I know and my grandfather knows that it would be difficult to improve inter-Korean relations to a point that allows us to reunify. But I hope that our athletes marching together under one flag and unifying our women’s ice hockey teams can help the two Koreas get along better. Then, we would get more meetings between separated families and I can help my grandfather find out whether or not his family members are alive or dead.

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Police officers patrol last month outside the venue where speed-skating events at the Winter Olympics are to be held.

Credit
Yonhap, via European Pressphoto Agency

‘I hope no one comes to the Olympics’

Sungwoo Cho, 22, Durham, N.C.

I hope no one comes to the Olympics because it is absolutely humiliating that Koreans cannot represent our own flag and our own anthem. Most of the people who were separated at the signing of the armistice in the 1950s are no longer alive, and the younger generation today only feels hate toward the North. In addition, many young people hate the idea of taking on a financial burden to unite Korea. We do not want to pay huge taxes to rebuild North Korea.

Eun Cho, 46, Boulder, Colo.

North Korea will do something to get attention from the world and do something to get money. Ransom money? Terror attacks?

Sungjin Kun, 25, Seoul

I served 21 months in the South Korean Army and my friends are still serving. We used to think it’s amazing to host the Olympics, but now we feel it’s disastrous. Who could have known our commander-in-chief would be the one that helps our enemy? Our troops’ sacrifice in 1950 is about to become worthless. The White House has to take military action right now, eliminate the North Korean threat, and help us maintain democracy and freedom.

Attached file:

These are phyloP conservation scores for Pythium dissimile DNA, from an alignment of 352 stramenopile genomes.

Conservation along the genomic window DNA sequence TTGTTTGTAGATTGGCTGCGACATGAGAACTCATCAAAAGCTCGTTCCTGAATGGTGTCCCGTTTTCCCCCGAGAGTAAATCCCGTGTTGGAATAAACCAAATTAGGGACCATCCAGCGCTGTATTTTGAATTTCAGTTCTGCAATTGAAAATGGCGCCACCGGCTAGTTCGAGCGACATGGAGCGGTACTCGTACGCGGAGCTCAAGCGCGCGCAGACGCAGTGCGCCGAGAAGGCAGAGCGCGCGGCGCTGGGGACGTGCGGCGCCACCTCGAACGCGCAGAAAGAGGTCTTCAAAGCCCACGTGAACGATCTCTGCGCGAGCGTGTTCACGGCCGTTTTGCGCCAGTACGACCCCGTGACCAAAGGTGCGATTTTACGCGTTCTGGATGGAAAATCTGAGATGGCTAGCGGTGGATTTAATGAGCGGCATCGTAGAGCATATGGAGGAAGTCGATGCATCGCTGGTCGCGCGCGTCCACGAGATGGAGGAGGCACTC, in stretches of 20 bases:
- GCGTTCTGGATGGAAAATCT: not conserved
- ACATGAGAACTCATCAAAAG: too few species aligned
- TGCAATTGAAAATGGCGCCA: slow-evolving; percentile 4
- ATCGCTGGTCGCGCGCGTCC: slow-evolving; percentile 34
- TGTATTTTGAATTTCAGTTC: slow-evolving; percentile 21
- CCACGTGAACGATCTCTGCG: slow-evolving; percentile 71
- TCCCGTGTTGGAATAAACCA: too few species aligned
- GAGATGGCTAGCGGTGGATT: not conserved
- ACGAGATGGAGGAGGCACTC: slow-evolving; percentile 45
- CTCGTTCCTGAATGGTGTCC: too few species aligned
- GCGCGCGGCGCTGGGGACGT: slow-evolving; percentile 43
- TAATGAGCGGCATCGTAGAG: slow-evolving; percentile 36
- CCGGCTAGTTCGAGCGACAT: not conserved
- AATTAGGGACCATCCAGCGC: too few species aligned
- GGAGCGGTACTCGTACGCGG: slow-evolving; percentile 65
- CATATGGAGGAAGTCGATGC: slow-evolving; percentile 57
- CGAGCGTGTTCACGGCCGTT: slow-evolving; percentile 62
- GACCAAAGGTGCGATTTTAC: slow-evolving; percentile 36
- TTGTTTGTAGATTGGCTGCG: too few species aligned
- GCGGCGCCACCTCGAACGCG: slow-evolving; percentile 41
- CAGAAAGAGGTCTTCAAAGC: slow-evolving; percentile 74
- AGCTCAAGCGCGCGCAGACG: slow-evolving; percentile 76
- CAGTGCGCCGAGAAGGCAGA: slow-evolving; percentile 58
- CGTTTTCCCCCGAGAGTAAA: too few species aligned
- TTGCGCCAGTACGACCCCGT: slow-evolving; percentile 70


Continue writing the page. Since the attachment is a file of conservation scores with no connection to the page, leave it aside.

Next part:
Cha Seung-Hoon, 22, Bundang City, South Korea

I might be jumping ahead of myself here but we may not even be free from the threat of terrorism from North Korea. An extreme incident will surely occur during this Olympics. I hope South Koreans wake up and face the reality.

Jin Sol Kang, 30, Seoul

War is still not over on the Korean Peninsula so that we always live in fear that a war may occur.

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South Korea and North Korea competing at the women’s hockey world championships in Gangneung, South Korea, in April.

Credit
Ahn Young-joon/Associated Press

‘Nothing more than an opportunity for good optics’

Marie Lee, 25, Seoul

Joint teams between the two Koreas have been fielded. But the North has never stopped developing weapons of mass destruction. To make a long story short, it is a historical lesson that financial aid and joint teams are completely ineffective and useless.

Shawn Son, 45, Austin, Tex.

I believe Olympic cooperation is a political show that North Korea managed to orchestrate by using their puppets in the South. I feel horrible for South Korean players who have to sit on the bench because of North Korean players. I felt nauseous when I learned they decided to use a flag that’s not the South Korean national flag. South Korea removed the flag from their uniforms, but the North Koreans kept theirs. Something is very wrong about this picture.

Peter Kim, 32, Seoul

The current government is misleading the South Korean people to think that “peace for show” is what people want. Young South Koreans do not want to give unconditional benefits to North Korea, which is a terrorist country.